The Masters is such a good watch because the actual golf is not drudgery, which can be the case at the majors. It’s not beholden to some notion of punishing the players and wanting the winning score to end up around even-par. The US Open can become a bore and difficult to watch because of this, but the Masters is fine with birdies and eagles and big Sunday charges and leaderboard movement.
Like the par-5 13th, the par-5 15th is iconic for this reason. It’s where so many weekend moves were ignited or evaporated. It’s easy to reach in two, but there’s water in front and even behind the green, which can be difficult to avoid with longer iron approach shots. We want eagles on the 15th. We want moves made, crowds erupting and charges at the leaders playing behind at Amen Corner.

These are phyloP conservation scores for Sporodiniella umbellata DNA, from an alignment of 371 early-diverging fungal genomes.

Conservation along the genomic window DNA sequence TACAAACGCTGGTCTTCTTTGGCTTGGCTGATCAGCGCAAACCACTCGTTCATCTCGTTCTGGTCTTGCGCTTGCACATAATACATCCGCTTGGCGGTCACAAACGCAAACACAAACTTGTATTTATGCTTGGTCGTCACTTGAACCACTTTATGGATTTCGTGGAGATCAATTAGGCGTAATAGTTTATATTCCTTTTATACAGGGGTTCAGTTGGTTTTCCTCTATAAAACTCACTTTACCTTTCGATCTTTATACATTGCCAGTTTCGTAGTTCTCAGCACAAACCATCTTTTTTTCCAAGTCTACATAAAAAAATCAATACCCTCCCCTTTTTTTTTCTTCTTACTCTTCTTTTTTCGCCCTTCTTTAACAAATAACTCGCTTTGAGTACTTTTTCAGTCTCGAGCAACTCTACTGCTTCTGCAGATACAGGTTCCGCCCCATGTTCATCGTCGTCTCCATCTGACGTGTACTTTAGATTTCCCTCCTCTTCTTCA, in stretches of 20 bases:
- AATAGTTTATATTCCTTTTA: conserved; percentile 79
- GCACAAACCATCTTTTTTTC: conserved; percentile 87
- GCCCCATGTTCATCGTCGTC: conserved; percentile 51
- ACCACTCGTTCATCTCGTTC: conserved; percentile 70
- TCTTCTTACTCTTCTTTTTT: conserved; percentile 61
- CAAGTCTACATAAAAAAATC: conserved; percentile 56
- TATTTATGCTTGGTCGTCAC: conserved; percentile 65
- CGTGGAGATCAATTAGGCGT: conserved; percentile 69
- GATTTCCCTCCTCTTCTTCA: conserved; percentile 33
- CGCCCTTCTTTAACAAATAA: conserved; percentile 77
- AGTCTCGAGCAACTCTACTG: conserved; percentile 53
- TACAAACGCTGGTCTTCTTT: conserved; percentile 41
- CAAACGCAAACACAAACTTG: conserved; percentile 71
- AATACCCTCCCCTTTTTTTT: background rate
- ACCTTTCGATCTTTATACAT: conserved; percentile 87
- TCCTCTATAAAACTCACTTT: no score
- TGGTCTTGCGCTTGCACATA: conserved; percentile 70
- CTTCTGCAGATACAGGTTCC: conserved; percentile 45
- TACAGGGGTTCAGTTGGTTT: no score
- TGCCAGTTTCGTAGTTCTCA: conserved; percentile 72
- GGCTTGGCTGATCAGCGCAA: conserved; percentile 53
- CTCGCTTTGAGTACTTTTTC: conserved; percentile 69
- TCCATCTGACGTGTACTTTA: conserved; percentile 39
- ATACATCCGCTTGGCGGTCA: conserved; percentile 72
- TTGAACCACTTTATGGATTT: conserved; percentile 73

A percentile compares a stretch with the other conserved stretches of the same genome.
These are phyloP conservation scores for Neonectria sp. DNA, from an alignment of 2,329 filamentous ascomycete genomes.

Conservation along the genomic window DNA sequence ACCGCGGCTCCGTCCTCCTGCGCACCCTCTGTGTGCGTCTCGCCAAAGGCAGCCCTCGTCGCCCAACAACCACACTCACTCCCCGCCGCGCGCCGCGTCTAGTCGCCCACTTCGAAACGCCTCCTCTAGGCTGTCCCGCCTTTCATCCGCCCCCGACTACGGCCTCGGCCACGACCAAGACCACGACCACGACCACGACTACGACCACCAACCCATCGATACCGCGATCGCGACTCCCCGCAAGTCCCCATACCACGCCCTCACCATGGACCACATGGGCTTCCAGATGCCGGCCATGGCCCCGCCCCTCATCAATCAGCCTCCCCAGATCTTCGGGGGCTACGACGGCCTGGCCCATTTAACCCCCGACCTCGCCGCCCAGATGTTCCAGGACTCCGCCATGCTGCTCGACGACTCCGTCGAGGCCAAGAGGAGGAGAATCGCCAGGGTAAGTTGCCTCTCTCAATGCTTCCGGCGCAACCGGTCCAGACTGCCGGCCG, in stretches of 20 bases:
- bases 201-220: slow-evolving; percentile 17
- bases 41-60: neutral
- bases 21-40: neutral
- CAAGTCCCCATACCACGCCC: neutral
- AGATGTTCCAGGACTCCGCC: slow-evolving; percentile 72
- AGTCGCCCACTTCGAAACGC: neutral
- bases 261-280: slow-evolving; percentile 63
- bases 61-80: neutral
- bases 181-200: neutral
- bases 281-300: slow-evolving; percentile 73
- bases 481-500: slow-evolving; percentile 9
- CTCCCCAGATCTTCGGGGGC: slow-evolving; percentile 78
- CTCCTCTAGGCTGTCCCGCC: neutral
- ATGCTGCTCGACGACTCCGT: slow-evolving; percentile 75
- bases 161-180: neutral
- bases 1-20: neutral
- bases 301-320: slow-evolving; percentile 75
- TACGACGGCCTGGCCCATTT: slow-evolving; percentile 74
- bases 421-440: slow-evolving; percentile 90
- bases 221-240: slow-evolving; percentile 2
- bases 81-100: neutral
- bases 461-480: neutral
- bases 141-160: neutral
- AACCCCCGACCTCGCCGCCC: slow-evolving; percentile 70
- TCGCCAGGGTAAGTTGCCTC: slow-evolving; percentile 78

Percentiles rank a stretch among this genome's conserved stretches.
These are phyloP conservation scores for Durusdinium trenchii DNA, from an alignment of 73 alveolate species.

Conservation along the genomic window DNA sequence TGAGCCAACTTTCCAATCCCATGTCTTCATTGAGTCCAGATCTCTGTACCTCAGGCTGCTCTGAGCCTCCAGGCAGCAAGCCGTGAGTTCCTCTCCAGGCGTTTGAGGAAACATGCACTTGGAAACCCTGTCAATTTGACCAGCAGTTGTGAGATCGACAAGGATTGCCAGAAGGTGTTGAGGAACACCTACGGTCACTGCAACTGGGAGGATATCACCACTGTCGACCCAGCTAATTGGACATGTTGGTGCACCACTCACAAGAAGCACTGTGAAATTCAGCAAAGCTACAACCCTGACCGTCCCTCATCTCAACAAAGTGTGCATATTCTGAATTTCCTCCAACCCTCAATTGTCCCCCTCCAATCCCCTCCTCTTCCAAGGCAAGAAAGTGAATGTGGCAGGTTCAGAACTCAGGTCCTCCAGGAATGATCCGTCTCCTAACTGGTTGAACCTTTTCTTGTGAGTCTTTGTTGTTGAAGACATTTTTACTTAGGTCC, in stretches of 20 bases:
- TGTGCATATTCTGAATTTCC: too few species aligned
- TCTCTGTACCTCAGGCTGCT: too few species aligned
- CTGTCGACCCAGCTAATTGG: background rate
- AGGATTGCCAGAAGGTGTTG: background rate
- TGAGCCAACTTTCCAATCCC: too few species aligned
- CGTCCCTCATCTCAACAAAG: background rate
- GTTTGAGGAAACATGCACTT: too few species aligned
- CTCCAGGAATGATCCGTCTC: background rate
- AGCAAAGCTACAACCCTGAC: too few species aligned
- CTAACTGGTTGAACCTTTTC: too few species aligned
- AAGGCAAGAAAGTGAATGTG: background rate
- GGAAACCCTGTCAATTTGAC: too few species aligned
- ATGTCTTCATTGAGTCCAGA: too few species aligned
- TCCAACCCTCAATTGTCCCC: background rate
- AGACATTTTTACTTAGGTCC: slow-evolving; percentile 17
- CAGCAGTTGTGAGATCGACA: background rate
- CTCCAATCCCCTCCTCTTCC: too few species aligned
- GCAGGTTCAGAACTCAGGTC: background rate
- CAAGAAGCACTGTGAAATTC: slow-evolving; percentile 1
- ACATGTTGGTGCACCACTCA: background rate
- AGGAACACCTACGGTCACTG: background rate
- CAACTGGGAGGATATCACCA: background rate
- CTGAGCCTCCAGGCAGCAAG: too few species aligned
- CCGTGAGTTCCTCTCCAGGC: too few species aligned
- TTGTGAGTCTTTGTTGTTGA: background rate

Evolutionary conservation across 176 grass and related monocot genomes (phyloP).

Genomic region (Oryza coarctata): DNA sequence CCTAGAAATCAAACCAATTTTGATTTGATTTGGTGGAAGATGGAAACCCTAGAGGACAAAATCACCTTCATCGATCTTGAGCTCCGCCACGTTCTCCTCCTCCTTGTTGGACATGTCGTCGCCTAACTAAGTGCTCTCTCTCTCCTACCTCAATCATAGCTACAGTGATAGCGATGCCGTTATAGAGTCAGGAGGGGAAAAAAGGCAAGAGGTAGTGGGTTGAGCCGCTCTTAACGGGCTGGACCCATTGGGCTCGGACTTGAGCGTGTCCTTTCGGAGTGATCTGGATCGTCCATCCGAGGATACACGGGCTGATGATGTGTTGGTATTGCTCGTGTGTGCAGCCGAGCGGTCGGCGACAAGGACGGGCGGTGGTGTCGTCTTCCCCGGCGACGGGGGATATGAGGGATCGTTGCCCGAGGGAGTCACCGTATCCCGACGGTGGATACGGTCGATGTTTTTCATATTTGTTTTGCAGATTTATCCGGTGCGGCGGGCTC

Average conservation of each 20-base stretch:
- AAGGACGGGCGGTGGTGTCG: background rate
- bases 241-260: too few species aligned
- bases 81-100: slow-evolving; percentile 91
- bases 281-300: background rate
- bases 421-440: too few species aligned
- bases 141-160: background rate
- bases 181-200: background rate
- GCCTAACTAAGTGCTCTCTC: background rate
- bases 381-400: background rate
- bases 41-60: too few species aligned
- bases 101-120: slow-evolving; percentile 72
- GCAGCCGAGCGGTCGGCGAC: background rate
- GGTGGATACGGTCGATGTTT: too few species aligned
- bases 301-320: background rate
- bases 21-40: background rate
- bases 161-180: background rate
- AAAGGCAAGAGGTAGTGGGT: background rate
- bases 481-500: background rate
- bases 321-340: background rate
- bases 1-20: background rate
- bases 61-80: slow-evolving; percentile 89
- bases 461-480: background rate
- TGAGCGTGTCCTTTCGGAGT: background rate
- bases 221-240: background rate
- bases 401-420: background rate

You want an odd number of players to make the cut because that means Jeff Knox will get the call. Knox is a legend in golf nerd circles. He’s the guy they bring in as a non-competing marker. He’s there to play as a partner with the odd-man out, who has the first tee time on Saturday and Sunday morning. You don’t have an option of declining the marker, who is there to keep a general pace of play and help keep score.
Knox is not a pro and his score does not count, but that does not mean he’s some chop spraying it all over the course. He’s an Augusta member who holds the course record, a 61, from the members tees and probably knows the greens better than anyone in the world. He often beats the pros he plays with, including Rory McIlroy two years ago and Sergio Garcia, who allegedly refused to shake Knox’s hand after he took money off him. He started hitting his tee shots past Miguel Angel Jimenez after the Spaniard specifically requested that he not do so. He’s beaten Masters champions and given them advice.
His profile really skyrocketed when he won a bet against and beat McIlroy. Knox has become a weekend tradition and you want him there pouring in putts on the weekend.